The world is facing a code red for children’s education. As the World Bank’s report ‘Ending learning poverty’ notes, education is: “…foundational for countries’ growth, productivity, and development; for individual and family incomes and welfare; for improved health outcomes; for active participation in civics and political life; for social cohesion; and for active participation of individuals and societies in the global economy.”
Hundreds of millions reach adulthood without basic math or literacy skills
Despite increased access to education, hundreds of millions of children are reaching adulthood without basic math or literacy skills.
The pandemic has also highlighted the need to address the potentially catastrophic economic and social effects caused by substandard education.
We cannot continue sleepwalking into the global learning crisis. It needs to be dealt with urgently. To do so requires a concerted effort from politicians, thought leaders in the education space, and EdTech companies. These three entities must now work together to address these challenges.
Education is the most powerful tool to fight inequality. Good education is liberating and can be an equaliser within society, can help tackle the gender gap in wages, reducing poverty or improving health outcomes.
The World Bank reports over 50% of children in lower and middle-income countries do not have foundational math skills by 10 years old – a figure rising to 90% in low-income nations. It notes, “at current rates of progress, eliminating learning poverty by 2030 is out of reach.”
Promoting the drivers of learning and progress
Now, the onus is on educators and EdTech companies to promote the drivers of learning and accelerate progress. The situation cannot continue as it is.
According to UNESCO, if all students in low-income countries had basic reading skills, nearly 171 million people would be lifted out of poverty. There is much to be gained from basic education – especially for socially and economically disadvantaged groups. Improving basic literacy and foundational math skills needs to be prioritised.
The World Bank also projects a $10 trillion cost in lost earnings for children due to the pandemic. According to the World Economic Forum’s ‘Future of Jobs’ Report, the top 10 jobs of tomorrow all require a deep affinity with algorithms and math logic.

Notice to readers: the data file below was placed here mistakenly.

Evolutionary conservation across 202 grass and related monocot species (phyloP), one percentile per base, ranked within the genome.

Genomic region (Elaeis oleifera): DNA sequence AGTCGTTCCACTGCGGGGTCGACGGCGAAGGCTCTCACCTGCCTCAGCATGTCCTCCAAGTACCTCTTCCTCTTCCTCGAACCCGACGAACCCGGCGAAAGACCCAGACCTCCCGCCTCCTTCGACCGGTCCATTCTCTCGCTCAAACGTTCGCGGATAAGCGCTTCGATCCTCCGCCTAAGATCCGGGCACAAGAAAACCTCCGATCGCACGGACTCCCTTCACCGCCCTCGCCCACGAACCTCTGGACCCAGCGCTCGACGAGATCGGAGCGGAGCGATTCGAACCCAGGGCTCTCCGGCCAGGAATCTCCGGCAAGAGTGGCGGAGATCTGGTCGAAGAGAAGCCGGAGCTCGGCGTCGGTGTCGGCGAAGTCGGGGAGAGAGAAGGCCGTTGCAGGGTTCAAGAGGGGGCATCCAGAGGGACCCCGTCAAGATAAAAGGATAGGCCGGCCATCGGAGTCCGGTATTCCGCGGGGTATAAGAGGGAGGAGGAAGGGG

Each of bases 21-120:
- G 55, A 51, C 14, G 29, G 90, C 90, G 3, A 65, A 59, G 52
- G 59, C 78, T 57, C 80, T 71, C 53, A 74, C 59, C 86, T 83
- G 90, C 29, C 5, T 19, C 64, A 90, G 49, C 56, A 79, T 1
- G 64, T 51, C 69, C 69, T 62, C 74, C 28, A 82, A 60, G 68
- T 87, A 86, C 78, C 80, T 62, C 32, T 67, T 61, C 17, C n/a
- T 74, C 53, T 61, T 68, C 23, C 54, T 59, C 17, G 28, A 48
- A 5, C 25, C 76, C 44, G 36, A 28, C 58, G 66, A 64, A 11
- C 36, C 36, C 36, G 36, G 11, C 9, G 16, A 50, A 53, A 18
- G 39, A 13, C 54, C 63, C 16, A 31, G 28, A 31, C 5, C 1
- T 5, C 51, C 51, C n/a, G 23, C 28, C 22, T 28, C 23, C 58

With math skills – particularly numeracy and problem solving – a strong indicator of broader cognitive capabilities, companies are increasingly relying on data to guide decisions and employees who can analyse and interpret data. Numerical competency has never been more important.
Invest in maths education, or risk high unemployment
Countries who do not educate students in math will be more prone to high unemployment, with all the social pressures which accompany it.
The UK is set for uneven economic recovery with youth unemployment expected to lag considerably behind the wider economic recovery. Recent British Chambers of Commerce data projects youth unemployment 10.1 percentage points higher than the overall unemployment rate, and 25% higher than the pre-pandemic average.
Governments, globally, are also spending exorbitant amounts to catch up in education, as budgets are already stretched by the pandemic.
Having already committed to spending £4.3 billion on education catch-up in England over the two years 2020-21 and 2021-22, the UK government announced extra funding of £1.4 billion in June.
Head teachers and influential academy chains have also written to Gavin Williamson demanding an additional £5.8 billion to help English pupils whose learning has been affected by the pandemic.
The letter, whose signatories include Geoff Barton of the Association Of School & College Leaders, David Hughes of the Association of Colleges, Leora Cruddas of the Confederation of School Trusts, and Lucy Heller of Ark Schools, said that not investing in young people’s futures at this “crucial moment” would lead to “greater costs down the line”.
In the US, the federal government plans to spend $130 billion on education catch-up in K-12 education in public schools under Biden’s ‘American Rescue Plan’. This equates to c. £1,800 in per pupil spending.
Reducing learning loss
Reducing learning loss – through the use of innovative EdTech platforms – will directly reduce the billions governments have to spend.
We cannot afford a lower skilled economy or the associated social costs. From the hundreds of billions of dollars required to help children catch up on lost learnings, to the mass unemployment of tomorrow if math skills are not taught, to the gaping inequality gaps that could cause economic and social breakdown – it is time to stand up and be counted.
Math skills are core to levelling up and represent a gateway to unlocking human capabilities. With the pace of technology adoption accelerating, the responsibility on the EdTech community has never been greater.
History will judge us if we do not step up.
Manan Khurma, Founder and CEO of Cuemath